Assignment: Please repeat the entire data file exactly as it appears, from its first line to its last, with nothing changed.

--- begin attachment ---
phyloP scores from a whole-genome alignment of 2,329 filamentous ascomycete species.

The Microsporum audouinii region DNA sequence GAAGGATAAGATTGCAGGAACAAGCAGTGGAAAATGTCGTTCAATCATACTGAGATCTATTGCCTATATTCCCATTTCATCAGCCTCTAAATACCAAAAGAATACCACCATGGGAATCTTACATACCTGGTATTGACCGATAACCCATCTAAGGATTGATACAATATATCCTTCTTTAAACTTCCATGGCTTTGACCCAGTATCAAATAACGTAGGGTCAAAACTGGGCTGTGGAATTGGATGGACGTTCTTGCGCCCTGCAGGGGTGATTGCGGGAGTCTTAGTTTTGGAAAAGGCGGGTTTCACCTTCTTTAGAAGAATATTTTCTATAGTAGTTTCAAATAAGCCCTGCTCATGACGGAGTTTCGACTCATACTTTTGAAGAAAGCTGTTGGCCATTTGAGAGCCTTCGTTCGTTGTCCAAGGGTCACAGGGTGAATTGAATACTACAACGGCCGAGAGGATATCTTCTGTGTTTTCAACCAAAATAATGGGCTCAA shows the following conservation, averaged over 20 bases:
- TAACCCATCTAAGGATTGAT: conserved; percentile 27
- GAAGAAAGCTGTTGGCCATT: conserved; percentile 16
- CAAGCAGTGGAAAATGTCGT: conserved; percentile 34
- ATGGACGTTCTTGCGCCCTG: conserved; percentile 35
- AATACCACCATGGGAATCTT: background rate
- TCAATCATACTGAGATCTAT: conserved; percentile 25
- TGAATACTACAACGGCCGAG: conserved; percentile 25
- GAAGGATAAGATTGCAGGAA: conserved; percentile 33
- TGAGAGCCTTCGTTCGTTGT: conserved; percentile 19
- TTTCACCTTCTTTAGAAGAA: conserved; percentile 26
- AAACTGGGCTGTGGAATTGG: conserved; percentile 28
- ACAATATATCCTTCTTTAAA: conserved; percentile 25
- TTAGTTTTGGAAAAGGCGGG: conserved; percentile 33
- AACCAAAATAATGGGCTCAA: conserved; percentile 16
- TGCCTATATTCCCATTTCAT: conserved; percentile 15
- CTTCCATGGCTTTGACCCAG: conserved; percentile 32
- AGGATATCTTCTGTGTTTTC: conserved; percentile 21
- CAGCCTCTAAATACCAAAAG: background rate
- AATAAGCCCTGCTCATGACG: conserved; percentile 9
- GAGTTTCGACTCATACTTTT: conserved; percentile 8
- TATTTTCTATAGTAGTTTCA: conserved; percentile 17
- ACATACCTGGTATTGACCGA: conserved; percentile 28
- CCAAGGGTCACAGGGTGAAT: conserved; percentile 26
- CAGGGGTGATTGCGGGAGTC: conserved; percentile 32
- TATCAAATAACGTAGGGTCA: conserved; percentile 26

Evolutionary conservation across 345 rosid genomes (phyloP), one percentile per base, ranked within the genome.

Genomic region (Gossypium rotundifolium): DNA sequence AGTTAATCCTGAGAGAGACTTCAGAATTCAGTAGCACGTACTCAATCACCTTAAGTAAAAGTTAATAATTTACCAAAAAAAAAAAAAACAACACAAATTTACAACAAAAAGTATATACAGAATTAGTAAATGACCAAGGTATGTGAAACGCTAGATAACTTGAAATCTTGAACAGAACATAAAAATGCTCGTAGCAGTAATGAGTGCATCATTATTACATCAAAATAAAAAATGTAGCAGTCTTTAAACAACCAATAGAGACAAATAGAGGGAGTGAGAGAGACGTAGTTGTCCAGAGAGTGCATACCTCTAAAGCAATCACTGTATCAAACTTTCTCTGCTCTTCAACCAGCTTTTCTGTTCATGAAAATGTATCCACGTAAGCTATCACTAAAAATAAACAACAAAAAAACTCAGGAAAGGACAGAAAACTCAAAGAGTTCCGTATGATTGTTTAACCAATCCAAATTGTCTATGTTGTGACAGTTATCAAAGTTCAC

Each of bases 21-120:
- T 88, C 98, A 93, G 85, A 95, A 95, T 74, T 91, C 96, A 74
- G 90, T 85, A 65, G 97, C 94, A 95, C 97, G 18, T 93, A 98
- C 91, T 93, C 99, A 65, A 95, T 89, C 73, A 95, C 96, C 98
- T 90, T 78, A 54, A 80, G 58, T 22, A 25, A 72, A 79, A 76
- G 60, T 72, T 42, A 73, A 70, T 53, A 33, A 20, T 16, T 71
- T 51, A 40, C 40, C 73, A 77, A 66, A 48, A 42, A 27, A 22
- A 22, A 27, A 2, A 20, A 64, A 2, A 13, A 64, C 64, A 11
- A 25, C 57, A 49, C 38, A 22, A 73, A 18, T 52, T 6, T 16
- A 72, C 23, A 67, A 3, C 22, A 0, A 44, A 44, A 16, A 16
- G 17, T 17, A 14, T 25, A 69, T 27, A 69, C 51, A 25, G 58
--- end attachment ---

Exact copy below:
phyloP scores from a whole-genome alignment of 2,329 filamentous ascomycete species.

The Microsporum audouinii region DNA sequence GAAGGATAAGATTGCAGGAACAAGCAGTGGAAAATGTCGTTCAATCATACTGAGATCTATTGCCTATATTCCCATTTCATCAGCCTCTAAATACCAAAAGAATACCACCATGGGAATCTTACATACCTGGTATTGACCGATAACCCATCTAAGGATTGATACAATATATCCTTCTTTAAACTTCCATGGCTTTGACCCAGTATCAAATAACGTAGGGTCAAAACTGGGCTGTGGAATTGGATGGACGTTCTTGCGCCCTGCAGGGGTGATTGCGGGAGTCTTAGTTTTGGAAAAGGCGGGTTTCACCTTCTTTAGAAGAATATTTTCTATAGTAGTTTCAAATAAGCCCTGCTCATGACGGAGTTTCGACTCATACTTTTGAAGAAAGCTGTTGGCCATTTGAGAGCCTTCGTTCGTTGTCCAAGGGTCACAGGGTGAATTGAATACTACAACGGCCGAGAGGATATCTTCTGTGTTTTCAACCAAAATAATGGGCTCAA shows the following conservation, averaged over 20 bases:
- TAACCCATCTAAGGATTGAT: conserved; percentile 27
- GAAGAAAGCTGTTGGCCATT: conserved; percentile 16
- CAAGCAGTGGAAAATGTCGT: conserved; percentile 34
- ATGGACGTTCTTGCGCCCTG: conserved; percentile 35
- AATACCACCATGGGAATCTT: background rate
- TCAATCATACTGAGATCTAT: conserved; percentile 25
- TGAATACTACAACGGCCGAG: conserved; percentile 25
- GAAGGATAAGATTGCAGGAA: conserved; percentile 33
- TGAGAGCCTTCGTTCGTTGT: conserved; percentile 19
- TTTCACCTTCTTTAGAAGAA: conserved; percentile 26
- AAACTGGGCTGTGGAATTGG: conserved; percentile 28
- ACAATATATCCTTCTTTAAA: conserved; percentile 25
- TTAGTTTTGGAAAAGGCGGG: conserved; percentile 33
- AACCAAAATAATGGGCTCAA: conserved; percentile 16
- TGCCTATATTCCCATTTCAT: conserved; percentile 15
- CTTCCATGGCTTTGACCCAG: conserved; percentile 32
- AGGATATCTTCTGTGTTTTC: conserved; percentile 21
- CAGCCTCTAAATACCAAAAG: background rate
- AATAAGCCCTGCTCATGACG: conserved; percentile 9
- GAGTTTCGACTCATACTTTT: conserved; percentile 8
- TATTTTCTATAGTAGTTTCA: conserved; percentile 17
- ACATACCTGGTATTGACCGA: conserved; percentile 28
- CCAAGGGTCACAGGGTGAAT: conserved; percentile 26
- CAGGGGTGATTGCGGGAGTC: conserved; percentile 32
- TATCAAATAACGTAGGGTCA: conserved; percentile 26

Evolutionary conservation across 345 rosid genomes (phyloP), one percentile per base, ranked within the genome.

Genomic region (Gossypium rotundifolium): DNA sequence AGTTAATCCTGAGAGAGACTTCAGAATTCAGTAGCACGTACTCAATCACCTTAAGTAAAAGTTAATAATTTACCAAAAAAAAAAAAAACAACACAAATTTACAACAAAAAGTATATACAGAATTAGTAAATGACCAAGGTATGTGAAACGCTAGATAACTTGAAATCTTGAACAGAACATAAAAATGCTCGTAGCAGTAATGAGTGCATCATTATTACATCAAAATAAAAAATGTAGCAGTCTTTAAACAACCAATAGAGACAAATAGAGGGAGTGAGAGAGACGTAGTTGTCCAGAGAGTGCATACCTCTAAAGCAATCACTGTATCAAACTTTCTCTGCTCTTCAACCAGCTTTTCTGTTCATGAAAATGTATCCACGTAAGCTATCACTAAAAATAAACAACAAAAAAACTCAGGAAAGGACAGAAAACTCAAAGAGTTCCGTATGATTGTTTAACCAATCCAAATTGTCTATGTTGTGACAGTTATCAAAGTTCAC

Each of bases 21-120:
- T 88, C 98, A 93, G 85, A 95, A 95, T 74, T 91, C 96, A 74
- G 90, T 85, A 65, G 97, C 94, A 95, C 97, G 18, T 93, A 98
- C 91, T 93, C 99, A 65, A 95, T 89, C 73, A 95, C 96, C 98
- T 90, T 78, A 54, A 80, G 58, T 22, A 25, A 72, A 79, A 76
- G 60, T 72, T 42, A 73, A 70, T 53, A 33, A 20, T 16, T 71
- T 51, A 40, C 40, C 73, A 77, A 66, A 48, A 42, A 27, A 22
- A 22, A 27, A 2, A 20, A 64, A 2, A 13, A 64, C 64, A 11
- A 25, C 57, A 49, C 38, A 22, A 73, A 18, T 52, T 6, T 16
- A 72, C 23, A 67, A 3, C 22, A 0, A 44, A 44, A 16, A 16
- G 17, T 17, A 14, T 25, A 69, T 27, A 69, C 51, A 25, G 58